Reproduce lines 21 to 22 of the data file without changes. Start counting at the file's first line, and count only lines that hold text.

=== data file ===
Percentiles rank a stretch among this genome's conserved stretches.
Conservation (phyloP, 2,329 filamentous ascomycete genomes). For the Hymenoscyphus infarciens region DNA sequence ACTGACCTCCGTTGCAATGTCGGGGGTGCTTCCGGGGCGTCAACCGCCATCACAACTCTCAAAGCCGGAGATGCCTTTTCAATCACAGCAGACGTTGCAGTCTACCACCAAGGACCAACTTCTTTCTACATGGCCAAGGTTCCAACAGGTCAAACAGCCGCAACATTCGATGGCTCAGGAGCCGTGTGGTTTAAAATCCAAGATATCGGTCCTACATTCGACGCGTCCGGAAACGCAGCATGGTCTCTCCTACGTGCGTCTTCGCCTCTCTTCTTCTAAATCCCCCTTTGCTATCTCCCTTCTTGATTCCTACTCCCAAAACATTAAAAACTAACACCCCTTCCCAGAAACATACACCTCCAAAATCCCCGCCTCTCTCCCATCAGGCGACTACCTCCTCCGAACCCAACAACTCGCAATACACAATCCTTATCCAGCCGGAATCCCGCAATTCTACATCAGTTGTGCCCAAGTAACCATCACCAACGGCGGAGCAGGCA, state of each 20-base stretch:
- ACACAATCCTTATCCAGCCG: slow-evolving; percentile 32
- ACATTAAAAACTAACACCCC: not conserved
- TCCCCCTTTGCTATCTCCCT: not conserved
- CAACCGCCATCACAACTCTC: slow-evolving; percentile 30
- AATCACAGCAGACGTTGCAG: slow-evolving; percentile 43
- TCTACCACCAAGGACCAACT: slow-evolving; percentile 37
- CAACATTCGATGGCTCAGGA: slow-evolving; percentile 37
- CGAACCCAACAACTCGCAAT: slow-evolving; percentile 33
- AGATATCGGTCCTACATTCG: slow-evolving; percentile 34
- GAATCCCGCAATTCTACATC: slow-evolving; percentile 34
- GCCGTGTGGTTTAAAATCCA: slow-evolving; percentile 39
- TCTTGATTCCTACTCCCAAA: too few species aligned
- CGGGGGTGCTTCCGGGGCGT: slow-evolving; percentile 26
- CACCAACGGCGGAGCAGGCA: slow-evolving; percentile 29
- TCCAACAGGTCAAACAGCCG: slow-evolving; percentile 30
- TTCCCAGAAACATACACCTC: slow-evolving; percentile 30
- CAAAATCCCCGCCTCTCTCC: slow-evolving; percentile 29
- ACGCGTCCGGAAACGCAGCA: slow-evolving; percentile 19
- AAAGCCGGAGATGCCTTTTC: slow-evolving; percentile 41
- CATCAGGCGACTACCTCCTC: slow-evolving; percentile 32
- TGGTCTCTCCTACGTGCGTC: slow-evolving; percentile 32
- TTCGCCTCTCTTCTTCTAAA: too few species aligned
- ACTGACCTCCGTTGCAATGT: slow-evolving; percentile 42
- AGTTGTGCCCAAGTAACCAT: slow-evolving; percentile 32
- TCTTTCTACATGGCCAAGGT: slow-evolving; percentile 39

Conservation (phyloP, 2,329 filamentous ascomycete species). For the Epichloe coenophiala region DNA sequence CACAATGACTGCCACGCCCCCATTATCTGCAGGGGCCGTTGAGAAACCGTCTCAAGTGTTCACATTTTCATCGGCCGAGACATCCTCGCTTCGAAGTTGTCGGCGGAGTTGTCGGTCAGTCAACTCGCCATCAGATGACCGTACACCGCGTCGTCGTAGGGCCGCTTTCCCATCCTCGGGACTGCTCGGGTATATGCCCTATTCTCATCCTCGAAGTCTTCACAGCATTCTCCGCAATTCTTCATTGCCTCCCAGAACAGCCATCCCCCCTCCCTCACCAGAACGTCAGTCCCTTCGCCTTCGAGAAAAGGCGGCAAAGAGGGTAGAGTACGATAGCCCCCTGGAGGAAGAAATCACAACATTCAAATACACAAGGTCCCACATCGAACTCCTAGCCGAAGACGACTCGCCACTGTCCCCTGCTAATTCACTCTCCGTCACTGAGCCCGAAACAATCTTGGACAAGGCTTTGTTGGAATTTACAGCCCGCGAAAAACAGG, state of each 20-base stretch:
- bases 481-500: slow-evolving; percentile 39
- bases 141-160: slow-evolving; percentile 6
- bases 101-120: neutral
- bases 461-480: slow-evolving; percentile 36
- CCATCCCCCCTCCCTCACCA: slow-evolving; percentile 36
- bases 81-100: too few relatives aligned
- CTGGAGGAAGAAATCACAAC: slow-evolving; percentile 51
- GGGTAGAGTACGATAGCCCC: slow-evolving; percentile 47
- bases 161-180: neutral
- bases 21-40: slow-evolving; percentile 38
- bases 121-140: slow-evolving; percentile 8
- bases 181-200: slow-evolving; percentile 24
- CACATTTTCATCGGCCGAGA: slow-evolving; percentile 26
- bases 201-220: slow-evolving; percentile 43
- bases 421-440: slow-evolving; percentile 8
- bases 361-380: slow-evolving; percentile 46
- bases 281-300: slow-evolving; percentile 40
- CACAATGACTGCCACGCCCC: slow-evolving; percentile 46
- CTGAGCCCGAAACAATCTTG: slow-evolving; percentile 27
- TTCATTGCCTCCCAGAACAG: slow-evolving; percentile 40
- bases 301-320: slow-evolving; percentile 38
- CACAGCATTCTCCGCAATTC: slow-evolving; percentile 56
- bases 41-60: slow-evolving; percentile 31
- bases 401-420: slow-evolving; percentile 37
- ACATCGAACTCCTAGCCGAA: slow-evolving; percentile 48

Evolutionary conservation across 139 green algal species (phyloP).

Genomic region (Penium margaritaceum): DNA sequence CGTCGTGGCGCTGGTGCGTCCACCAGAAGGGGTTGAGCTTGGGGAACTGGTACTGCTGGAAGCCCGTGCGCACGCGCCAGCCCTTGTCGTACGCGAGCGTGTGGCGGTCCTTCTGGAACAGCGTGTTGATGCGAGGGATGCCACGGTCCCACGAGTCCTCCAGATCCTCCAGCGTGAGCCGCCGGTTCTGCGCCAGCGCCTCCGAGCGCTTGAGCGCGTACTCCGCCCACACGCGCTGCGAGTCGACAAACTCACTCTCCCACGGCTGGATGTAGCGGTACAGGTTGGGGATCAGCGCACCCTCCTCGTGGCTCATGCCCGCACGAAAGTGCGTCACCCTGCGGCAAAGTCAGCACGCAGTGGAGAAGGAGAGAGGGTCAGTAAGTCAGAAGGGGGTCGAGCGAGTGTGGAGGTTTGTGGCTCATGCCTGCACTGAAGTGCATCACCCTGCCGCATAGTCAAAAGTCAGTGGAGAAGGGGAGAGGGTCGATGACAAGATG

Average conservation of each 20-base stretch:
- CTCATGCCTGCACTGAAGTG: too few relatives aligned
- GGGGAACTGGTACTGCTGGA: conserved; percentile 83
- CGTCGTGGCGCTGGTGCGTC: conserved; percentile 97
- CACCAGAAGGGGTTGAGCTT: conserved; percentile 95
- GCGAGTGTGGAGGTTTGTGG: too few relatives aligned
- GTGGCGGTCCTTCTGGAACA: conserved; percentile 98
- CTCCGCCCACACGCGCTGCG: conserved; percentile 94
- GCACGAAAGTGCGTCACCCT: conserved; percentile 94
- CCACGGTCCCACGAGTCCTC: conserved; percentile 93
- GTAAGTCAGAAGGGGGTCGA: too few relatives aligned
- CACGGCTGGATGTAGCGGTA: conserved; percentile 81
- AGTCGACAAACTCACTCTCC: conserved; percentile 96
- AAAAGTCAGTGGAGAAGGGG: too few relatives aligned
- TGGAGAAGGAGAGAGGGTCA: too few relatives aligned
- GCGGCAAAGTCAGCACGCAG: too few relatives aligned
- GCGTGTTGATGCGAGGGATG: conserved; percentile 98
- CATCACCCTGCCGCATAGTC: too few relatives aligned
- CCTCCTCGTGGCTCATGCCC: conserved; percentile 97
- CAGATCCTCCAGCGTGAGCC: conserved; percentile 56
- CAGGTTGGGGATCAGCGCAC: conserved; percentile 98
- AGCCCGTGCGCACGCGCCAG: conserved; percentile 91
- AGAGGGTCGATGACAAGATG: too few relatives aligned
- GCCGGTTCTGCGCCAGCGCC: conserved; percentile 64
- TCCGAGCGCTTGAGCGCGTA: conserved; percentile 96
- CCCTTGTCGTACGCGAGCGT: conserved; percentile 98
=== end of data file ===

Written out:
- AAAGCCGGAGATGCCTTTTC: slow-evolving; percentile 41
- CATCAGGCGACTACCTCCTC: slow-evolving; percentile 32